Photos Courtesy of Two Travelling Aunties
It all started with a Swiss-plated Unimog parked on a dusty street corner in Borobudur, Indonesia. Susie Chua and Norah Soeb spotted the hefty home on wheels during a vacation back in 2018. “We had so many questions!” Norah exclaims. “Which countries did the vehicle need to cross to come all the way to Indonesia from Switzerland? Who actually lived in it? How did they do it? Could we do something like this?”
Born and bred in the tiny city–state of Singapore, Susie and Norah had traveled all over the world, doing the usual touristy thing or renting a car. But the Unimog represented something different. “As soon as we returned home, the search for information began,” Norah explains. “It was like an obsession. We researched vehicles, costs, and discovered vanlife and the many overlanding communities around the world. After realizing that so many people are living (like, really living) their lives while traveling full-time, the nine-to-five comforts of city living became less attractive to us.”
Currently, in Italy, Susie, Norah, and VanGar, the couple’s 23-year-old Dutch-plated Ford Transit motorhome, have been on the road for just over a year. The pair wants to challenge what it means to be an “auntie.” “In our Asian society, auntie means an older woman, usually of age 45 and above. In modern Singapore, being called an auntie is somewhat unflattering; a pejorative term applied to an older woman who is supposedly settled in life, busying herself with mundane everyday living as life has passed her by,” explains Susie. “We decided on the name Two Travelling Aunties to reclaim the meaning.” From learning how to cook, attending a Nomad’s wedding in the North African desert, cycling in a Saharan sandstorm, and spending 88 days of lockdown in Morocco, there’s definitely nothing mundane about Susie and Norah’s adventurous life on the road.
Once you discovered this type of travel was possible, what steps did you take to transform this concept into a reality?
Norah: In Singapore, this type of travel is super unusual. We didn’t know many people who had done something like this, and we didn’t know anyone who had traveled full time. Susie and I started to talk and expanded the discussion, asking, ‘Can we do this or not?’
From Singapore, of course, we travel throughout Asia or in popular spots like the US and Europe on long-haul flights. We thought, instead of one or two expensive holidays a year, maybe we pool finances and could afford to travel by vehicle. I started searching on YouTube, and one video led to another and another. One of the videos broke down finances, but at the end of the day, it depended on our own budget. The information in the videos gave us an idea of where and how to proceed from there. When we finally figured out that we could not only afford this kind of travel but also extend the adventure for a longer period of time, we were sold! The next process was figuring out the kind of vehicle we wanted.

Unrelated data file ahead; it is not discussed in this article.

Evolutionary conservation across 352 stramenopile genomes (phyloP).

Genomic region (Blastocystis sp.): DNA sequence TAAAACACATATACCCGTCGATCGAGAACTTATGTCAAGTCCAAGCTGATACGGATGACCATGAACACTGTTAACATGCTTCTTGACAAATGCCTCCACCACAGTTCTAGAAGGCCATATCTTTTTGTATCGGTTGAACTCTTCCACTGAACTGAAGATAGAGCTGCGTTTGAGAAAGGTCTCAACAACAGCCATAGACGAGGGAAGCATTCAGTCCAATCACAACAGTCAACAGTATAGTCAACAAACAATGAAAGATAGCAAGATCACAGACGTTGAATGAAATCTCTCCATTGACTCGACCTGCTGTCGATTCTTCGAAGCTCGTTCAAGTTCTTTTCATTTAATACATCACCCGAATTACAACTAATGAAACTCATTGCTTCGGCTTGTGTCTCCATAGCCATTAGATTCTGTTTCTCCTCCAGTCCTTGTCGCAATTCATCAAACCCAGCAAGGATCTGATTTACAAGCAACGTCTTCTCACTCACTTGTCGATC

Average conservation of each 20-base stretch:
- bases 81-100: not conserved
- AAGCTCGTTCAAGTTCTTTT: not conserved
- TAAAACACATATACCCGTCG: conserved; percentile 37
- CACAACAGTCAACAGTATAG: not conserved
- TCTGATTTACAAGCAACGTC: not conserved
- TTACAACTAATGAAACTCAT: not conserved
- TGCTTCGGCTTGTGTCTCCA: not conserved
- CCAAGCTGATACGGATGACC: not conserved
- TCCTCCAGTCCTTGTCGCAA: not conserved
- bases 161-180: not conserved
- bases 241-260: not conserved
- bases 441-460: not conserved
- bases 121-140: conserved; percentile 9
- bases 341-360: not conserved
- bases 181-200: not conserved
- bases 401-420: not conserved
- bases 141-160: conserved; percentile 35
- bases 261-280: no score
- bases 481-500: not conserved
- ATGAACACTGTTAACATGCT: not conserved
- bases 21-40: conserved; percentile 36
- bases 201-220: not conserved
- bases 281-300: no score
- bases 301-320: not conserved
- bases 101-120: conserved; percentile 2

Before deciding on a vehicle, you flew to Perth, Australia, and rented a Mercedes Sprinter van as a trial run. What did you learn from this experience?
Susie: Motorhomes are illegal in Singapore, so we had never been in one before. I was afraid we would get cabin fever, or the van would be too claustrophobic for us to live together. I didn’t even know if we would get along. So, we booked a ticket to Perth and rented the van for 10 days, traveling up the Great Ocean Drive in Western Australia to Coral Bay. We drove like 700 kilometres each day, from one campsite to another, and realized just how far the distance was. We learned that we definitely had to decrease our daily travel distance.
We learned a lot from this trip and really enjoyed it (and didn’t kill each other). We were quite confident about what we wanted and figured we could do it for a whole year or more. We also learned about the importance of good insulation, as the van we rented in Australia was really cold inside. After the trial run, we started looking for a setup with a table, a bed, a kitchen, a toilet, and big enough windows so we wouldn’t feel claustrophobic inside.
How did the 1996 Ford Transit motorhome become your vehicle of choice for the trip?
Susie: The plan was to travel the European Continent, the United Kingdom, Ireland, and then back to mainland Europe before heading out to North Africa. Then sell the motorhome in Europe and return to Singapore. We preferred a left-hand-drive European vehicle to a right-hand-drive British-plated vehicle, so that ruled out the UK. Germany has quite a big market, but we didn’t know the German language. The Dutch speak English, have a huge caravan culture, and there is a dealer there that both sells and repurchases campervans.
Norah: A lot of research was involved, including contacting the agents, resellers, and motorhome distributors in Europe. I sent out hundreds of emails. Many of the agents didn’t reply—I don’t think they believed someone from a far-off country was very serious about buying a motorhome. We considered all types of vehicles, including a four-wheel-drive Jeep, a van, a fifth wheel, or caravan, etc. In the end, budget won out over everything else.